North Carolina

Creighton men bounce UNC from NCAA soccer tournament

During his 22-year tenure as North Carolina’s soccer coach, Elmar Bolowich earned 280 victories. He picked up another one Saturday night at Fetzer Field with his new team, Creighton.

The Blue Jays got a first-half goal from Timo Pitter after a UNC turnover, and senior goalkeeper Rory Sparrow made it stand up for a 1-0 victory in the third round of the NCAA Men’s Soccer Championship.

The loss ended the season for fifth-seeded UNC (15-2-3) and sent the 12th-seeded Blue Jays (19-3-0) to the quarterfinals for the fourth time in the last five years, Bolowich’s exact tenure. Creighton will face either fourth-seeded Akron or SMU, who play at 4 p.m. Sunday. UNC was seeking its seventh quarterfinals berth in the last eight years.

The third meeting all-time between the two schools, who split decisions in the late 1990s, was probably more fitting for a College Cup, or at least an NCAA quarterfinal, as they were ranked Nos. 1-2 for a good part of the season. Creighton was 15-0 and No. 1 in the nation for eight weeks before losing three of its final five games before the NCAA tournament. UNC was ranked No. 2 nationally behind Creighton for four weeks.

UNC outshot Creighton 21-9, including the last nine over the final 37 minutes, and enjoyed an 11-1 advantage in corner kicks. But the Tar Heels had nothing to show for it on the scoreboard.

“They put the pressure on us for most of the game,” Bolowich said. “We were a little bit fortunate with their shots. We hung in. … It didn’t always look pretty, but at this stage of competition you can almost expect that. It’s just survival and advancement and move on.”

“There’s only one significant statistic in soccer, goals scored,” said UNC coach Carlos Somoano, who was an assistant to Bolowich for nine years before succeeding him in Chapel Hill. “I think that’s why Creighton is a very good team. Very composed and very dangerous, maybe more so than many teams we’ve seen.”

Creighton broke on top 1-0 in the 38th minute when the Tar Heels ran into some bad luck. An attempted clear by UNC defender Jonathan Campbell inadvertently struck UNC’s Raby George and fell to Pitter at the top of the penalty area.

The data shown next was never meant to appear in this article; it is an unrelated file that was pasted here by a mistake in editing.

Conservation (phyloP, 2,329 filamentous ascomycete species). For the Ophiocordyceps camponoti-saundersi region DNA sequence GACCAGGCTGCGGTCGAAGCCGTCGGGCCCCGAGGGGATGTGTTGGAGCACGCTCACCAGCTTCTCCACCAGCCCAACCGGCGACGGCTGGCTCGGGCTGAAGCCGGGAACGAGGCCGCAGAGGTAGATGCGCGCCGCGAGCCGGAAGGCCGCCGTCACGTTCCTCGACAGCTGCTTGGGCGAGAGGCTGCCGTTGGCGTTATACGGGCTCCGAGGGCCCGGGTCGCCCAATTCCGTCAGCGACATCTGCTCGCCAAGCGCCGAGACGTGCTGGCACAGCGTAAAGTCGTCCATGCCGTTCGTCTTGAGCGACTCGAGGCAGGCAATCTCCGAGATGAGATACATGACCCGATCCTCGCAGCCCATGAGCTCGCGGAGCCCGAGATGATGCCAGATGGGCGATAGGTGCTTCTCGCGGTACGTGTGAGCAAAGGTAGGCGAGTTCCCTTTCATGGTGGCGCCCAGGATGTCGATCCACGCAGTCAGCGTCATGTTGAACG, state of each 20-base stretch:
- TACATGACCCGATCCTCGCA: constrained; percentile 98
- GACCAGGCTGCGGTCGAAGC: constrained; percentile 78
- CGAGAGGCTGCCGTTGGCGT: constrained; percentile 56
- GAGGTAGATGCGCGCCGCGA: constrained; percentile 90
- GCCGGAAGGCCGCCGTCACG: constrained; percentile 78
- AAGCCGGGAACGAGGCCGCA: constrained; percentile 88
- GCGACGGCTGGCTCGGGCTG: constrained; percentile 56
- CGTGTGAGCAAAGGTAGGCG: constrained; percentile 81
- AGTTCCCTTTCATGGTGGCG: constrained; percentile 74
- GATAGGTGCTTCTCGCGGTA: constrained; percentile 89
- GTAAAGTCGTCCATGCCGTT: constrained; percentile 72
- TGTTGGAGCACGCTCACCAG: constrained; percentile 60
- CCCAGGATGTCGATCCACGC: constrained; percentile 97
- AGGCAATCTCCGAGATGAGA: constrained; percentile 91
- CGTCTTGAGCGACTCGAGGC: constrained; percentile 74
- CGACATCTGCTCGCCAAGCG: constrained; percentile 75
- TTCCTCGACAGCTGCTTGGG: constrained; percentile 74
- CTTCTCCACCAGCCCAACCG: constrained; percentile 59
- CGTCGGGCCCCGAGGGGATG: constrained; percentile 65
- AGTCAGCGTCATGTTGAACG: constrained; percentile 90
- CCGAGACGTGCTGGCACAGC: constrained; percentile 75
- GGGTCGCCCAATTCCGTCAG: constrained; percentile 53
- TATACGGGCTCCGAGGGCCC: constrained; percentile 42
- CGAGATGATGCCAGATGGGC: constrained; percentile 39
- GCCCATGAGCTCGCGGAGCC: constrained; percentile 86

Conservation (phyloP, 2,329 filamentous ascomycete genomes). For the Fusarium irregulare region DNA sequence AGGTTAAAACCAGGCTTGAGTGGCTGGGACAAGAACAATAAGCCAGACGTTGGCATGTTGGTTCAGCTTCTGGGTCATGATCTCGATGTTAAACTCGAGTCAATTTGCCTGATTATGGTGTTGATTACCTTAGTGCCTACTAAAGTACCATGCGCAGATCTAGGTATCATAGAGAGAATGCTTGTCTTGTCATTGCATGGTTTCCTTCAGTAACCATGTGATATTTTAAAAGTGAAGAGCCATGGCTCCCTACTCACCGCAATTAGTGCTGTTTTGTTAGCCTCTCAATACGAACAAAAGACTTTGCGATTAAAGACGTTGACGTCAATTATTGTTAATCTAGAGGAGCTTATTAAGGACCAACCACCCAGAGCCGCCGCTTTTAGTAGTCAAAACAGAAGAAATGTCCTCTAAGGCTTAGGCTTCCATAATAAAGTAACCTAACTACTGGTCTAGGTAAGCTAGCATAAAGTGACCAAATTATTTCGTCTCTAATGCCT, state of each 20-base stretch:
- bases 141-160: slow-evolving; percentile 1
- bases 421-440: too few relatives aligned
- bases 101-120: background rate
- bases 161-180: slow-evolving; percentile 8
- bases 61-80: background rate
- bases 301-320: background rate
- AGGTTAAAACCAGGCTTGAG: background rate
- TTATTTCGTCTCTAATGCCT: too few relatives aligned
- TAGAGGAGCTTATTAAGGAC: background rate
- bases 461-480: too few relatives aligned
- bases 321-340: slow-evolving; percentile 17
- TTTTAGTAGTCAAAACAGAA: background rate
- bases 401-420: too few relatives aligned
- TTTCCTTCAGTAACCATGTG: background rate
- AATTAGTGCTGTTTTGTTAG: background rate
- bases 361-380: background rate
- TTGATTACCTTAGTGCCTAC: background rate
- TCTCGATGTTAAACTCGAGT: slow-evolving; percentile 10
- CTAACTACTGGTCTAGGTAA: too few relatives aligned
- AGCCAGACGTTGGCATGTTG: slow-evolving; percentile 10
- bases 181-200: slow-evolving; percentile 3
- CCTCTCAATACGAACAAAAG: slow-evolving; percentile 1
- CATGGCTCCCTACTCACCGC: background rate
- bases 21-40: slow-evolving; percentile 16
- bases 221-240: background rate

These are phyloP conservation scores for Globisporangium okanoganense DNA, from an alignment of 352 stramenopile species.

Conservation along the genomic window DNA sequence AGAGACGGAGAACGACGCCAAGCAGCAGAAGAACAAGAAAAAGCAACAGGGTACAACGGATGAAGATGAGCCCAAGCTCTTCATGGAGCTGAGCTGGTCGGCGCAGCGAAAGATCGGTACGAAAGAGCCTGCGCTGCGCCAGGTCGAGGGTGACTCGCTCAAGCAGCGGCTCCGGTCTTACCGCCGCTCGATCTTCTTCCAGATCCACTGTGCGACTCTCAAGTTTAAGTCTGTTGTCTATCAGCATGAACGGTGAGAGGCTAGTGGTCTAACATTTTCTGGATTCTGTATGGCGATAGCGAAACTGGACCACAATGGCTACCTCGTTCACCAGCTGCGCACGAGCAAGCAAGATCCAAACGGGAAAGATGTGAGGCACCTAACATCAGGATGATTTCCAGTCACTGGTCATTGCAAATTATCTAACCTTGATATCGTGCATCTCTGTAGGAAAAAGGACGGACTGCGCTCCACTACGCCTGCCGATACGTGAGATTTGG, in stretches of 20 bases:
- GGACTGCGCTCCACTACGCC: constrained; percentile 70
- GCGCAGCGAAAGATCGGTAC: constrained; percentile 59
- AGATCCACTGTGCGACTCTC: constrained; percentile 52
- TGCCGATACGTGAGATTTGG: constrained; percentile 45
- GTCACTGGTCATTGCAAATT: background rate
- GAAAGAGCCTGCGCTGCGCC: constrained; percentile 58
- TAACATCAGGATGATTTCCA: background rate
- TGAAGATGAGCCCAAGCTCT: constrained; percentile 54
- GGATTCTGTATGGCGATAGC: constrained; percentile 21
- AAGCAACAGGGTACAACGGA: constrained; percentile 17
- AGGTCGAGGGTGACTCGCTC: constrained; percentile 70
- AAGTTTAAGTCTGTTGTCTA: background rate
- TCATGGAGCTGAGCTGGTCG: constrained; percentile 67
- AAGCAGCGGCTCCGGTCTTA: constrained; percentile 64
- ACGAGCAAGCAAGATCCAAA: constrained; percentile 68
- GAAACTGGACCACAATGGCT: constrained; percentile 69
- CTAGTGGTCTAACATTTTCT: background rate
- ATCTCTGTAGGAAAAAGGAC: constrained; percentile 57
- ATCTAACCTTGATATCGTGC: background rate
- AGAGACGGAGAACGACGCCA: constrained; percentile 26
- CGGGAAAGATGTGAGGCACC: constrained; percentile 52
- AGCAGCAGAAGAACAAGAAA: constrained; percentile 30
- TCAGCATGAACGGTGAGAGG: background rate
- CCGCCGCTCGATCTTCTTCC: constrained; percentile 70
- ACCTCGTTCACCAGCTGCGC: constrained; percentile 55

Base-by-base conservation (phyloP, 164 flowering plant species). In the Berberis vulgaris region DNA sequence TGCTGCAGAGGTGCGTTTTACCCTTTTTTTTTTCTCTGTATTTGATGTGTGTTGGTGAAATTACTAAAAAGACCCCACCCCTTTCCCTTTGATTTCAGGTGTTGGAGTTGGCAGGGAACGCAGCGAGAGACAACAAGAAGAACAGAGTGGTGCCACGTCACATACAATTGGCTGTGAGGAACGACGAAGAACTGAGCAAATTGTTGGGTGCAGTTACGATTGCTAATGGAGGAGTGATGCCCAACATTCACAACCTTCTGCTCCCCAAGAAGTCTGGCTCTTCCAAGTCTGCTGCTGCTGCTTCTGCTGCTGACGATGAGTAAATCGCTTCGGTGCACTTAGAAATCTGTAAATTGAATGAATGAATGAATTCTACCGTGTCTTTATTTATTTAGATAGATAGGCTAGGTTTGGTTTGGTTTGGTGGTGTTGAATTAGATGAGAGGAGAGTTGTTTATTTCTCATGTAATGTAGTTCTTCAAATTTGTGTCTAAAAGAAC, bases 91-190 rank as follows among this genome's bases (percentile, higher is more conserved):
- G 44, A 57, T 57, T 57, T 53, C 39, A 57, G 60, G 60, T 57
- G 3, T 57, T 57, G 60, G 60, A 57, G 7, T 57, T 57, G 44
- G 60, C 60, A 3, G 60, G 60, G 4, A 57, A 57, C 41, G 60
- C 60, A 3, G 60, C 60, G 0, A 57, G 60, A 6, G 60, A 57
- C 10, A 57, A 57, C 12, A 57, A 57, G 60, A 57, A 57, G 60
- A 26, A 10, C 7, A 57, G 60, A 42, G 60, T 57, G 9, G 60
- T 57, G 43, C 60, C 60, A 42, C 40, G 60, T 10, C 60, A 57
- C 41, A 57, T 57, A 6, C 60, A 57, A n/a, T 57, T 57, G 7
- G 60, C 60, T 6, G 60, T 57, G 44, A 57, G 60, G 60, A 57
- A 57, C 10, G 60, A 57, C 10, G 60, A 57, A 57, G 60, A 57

Pitter turned and beat UNC goalkeeper Sam Euler with a low shot that seemed to handcuff Euler as it changed direction. It was Pitter’s 10th goal of the season.

“I got the ball played back to me,” Campbell recalled. “I didn’t clear the ball well enough, (and) hit it off Raby’s back to their player. He drove down the right side. I tried to block it and got a toe on it. It threw Sam off.

“It’s a tough one to swallow.”

Euler, a redshirt senior, was making his fifth start of the season in place of redshirt freshman James Pyle, who left last Sunday’s 2-1 win over Coastal Carolina with a head injury after 35 minutes. Euler had one save against Creighton, but it was a diving stop in the 54th minute on the nation’s leading scorer, Fabian Herbers.

UNC had a good scoring chance in the final minute of the first half, but David October’s free kick from 25 yards just skimmed the crossbar. The best chance in the second half came in the 80th minute, when Alan Winn’s shot at the far post was tipped away by Sparrow for one of his four saves.

Although the Tar Heels controlled the game in the second half, outshooting Creighton 14-6, they couldn’t crack the Bluejays defensive wall and often settled for shots from distance.

“It certainly wasn’t desperation,” Somoano said. “Players have to trust their instincts. Certainly to score a goal requires composure and very quick, split-second movement. Sometimes it just doesn’t go in. Tonight it wasn’t the quality. We didn’t come up with the play.”